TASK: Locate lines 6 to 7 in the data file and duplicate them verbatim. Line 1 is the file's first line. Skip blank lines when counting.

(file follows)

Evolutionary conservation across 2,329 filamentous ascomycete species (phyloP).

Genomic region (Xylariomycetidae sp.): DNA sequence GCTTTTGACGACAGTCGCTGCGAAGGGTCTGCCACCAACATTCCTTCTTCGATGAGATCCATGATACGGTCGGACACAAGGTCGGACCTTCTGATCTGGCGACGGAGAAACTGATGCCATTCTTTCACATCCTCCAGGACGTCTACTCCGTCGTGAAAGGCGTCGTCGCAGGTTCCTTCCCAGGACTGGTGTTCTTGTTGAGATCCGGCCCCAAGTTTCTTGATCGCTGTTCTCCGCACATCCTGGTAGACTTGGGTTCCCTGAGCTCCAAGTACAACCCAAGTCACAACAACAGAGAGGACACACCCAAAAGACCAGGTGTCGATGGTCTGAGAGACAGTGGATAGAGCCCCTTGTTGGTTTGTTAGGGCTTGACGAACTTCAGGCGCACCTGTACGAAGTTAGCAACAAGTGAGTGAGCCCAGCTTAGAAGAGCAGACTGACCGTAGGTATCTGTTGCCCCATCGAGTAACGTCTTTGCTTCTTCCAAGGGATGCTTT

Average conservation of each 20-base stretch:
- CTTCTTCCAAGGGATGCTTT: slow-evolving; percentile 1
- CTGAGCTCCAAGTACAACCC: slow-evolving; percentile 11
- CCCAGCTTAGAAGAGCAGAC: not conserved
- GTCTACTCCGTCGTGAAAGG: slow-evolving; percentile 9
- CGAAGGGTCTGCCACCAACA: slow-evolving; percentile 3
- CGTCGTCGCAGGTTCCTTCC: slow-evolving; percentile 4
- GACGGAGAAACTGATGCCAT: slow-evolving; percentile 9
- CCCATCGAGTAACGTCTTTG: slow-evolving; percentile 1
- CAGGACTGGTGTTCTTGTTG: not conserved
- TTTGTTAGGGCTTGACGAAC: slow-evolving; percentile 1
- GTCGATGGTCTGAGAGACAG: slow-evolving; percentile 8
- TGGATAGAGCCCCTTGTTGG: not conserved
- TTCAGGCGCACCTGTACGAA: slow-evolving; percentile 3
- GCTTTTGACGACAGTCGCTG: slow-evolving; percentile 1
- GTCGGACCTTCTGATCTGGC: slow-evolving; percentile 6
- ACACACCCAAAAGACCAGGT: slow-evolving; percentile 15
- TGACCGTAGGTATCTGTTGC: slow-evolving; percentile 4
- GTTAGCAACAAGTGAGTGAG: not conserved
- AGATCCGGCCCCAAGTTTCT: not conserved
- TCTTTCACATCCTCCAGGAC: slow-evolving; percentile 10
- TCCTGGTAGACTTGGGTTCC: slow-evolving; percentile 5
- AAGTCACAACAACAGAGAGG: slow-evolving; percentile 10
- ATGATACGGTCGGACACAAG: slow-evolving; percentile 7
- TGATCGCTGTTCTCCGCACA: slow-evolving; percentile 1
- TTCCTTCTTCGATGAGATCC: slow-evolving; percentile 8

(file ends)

- CCCAGCTTAGAAGAGCAGAC: not conserved
- GTCTACTCCGTCGTGAAAGG: slow-evolving; percentile 9